Clinical Laboratory Improvement Amendments (CLIA)
Patient test results
In 1988, the United States Congress passed the Clinical Laboratory Improvement Amendments (CLIA) to establish quality standards for laboratories working with human samples and providing medical diagnostic results.
CLIA is regulated by the Centers for Medicare & Medicaid Services (CMS).
CLIA standards were established “to ensure the accuracy, reliability, and timeliness of patient test results regardless of where the test was performed.”
Significance of Accreditation
Ultimately, CLIA accreditation means that patients undergoing DNA testing at the accredited labs will receive quality services and reliable results in a timely manner.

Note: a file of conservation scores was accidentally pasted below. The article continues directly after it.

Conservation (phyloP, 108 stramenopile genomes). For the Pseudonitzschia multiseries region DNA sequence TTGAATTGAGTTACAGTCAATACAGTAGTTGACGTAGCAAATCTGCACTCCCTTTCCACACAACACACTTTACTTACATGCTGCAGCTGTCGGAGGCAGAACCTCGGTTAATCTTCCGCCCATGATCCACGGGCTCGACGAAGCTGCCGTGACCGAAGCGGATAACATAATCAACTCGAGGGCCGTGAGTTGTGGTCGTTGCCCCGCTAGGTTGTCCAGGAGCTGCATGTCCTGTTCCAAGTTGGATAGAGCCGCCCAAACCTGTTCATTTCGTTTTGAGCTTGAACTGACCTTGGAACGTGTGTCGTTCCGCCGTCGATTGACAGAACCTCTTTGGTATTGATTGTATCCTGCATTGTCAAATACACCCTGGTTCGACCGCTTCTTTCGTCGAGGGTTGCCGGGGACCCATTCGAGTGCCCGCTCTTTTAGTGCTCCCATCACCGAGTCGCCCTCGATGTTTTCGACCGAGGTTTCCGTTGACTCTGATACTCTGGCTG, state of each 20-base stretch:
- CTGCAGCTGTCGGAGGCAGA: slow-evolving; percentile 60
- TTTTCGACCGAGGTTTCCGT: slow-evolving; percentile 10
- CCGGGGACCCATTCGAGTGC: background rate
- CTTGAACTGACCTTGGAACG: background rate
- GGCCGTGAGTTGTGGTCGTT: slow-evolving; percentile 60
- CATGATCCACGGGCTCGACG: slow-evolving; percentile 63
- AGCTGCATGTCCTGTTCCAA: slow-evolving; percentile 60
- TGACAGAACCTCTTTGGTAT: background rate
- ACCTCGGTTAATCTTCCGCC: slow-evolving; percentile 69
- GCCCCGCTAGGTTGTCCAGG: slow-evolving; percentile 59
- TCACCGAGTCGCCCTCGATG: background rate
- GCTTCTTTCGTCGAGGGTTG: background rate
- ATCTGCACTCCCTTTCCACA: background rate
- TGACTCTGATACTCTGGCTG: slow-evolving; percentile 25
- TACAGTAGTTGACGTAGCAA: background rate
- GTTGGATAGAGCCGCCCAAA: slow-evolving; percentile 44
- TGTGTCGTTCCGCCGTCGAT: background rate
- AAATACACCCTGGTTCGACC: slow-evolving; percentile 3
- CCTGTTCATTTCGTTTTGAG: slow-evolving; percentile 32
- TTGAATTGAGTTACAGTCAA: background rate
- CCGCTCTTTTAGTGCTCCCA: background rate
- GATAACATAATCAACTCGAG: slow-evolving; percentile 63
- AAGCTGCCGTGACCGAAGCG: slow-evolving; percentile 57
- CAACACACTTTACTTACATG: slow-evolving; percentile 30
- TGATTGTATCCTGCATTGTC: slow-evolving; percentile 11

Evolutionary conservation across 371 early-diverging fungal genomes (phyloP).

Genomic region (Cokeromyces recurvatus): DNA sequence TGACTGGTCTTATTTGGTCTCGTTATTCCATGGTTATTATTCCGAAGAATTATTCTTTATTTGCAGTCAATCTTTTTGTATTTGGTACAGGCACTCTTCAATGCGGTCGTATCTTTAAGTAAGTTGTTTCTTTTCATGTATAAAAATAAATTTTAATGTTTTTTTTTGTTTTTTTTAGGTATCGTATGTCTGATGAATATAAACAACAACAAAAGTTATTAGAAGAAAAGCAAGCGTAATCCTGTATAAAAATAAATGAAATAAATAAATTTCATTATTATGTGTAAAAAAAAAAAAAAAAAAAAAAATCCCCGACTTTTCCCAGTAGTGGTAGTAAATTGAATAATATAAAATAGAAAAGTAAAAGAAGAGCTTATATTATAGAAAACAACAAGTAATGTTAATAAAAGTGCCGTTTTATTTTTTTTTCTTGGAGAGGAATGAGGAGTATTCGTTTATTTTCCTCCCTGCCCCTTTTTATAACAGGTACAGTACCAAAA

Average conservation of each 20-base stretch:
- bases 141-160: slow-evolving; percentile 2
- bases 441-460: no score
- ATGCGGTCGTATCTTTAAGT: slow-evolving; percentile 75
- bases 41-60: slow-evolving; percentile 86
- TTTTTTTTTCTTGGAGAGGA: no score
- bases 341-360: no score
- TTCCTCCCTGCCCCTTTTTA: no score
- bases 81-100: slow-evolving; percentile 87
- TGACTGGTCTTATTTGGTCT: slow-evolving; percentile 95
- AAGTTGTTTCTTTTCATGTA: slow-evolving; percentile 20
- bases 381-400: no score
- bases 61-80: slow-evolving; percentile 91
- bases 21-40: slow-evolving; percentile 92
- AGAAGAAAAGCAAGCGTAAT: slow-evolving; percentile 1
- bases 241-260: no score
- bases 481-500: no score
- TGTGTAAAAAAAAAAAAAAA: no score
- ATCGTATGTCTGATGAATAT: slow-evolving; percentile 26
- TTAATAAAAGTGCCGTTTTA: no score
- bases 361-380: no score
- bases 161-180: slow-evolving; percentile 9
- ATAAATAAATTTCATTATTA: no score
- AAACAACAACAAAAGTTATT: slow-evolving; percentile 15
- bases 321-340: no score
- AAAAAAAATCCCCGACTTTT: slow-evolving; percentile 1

Although CLIA standards are high, individual states may enforce accreditation and certification programs with even higher standards for their DNA testing labs. New York State and Washington State are both exempt from CLIA accreditation because their state standards are higher than those established by CLIA.
Standards of Accreditation
CLIA applies to DNA testing facilities that are focused on medical diagnostic testing. Labs that are strictly dedicated to forensics are required to meet standards other than those outlined by CLIA.
For a laboratory to earn CLIA accreditation, it must undergo proficiency testing on all of its techniques and daily procedures for testing human samples and reporting results.
For more information about CLIA, click on any of the links below.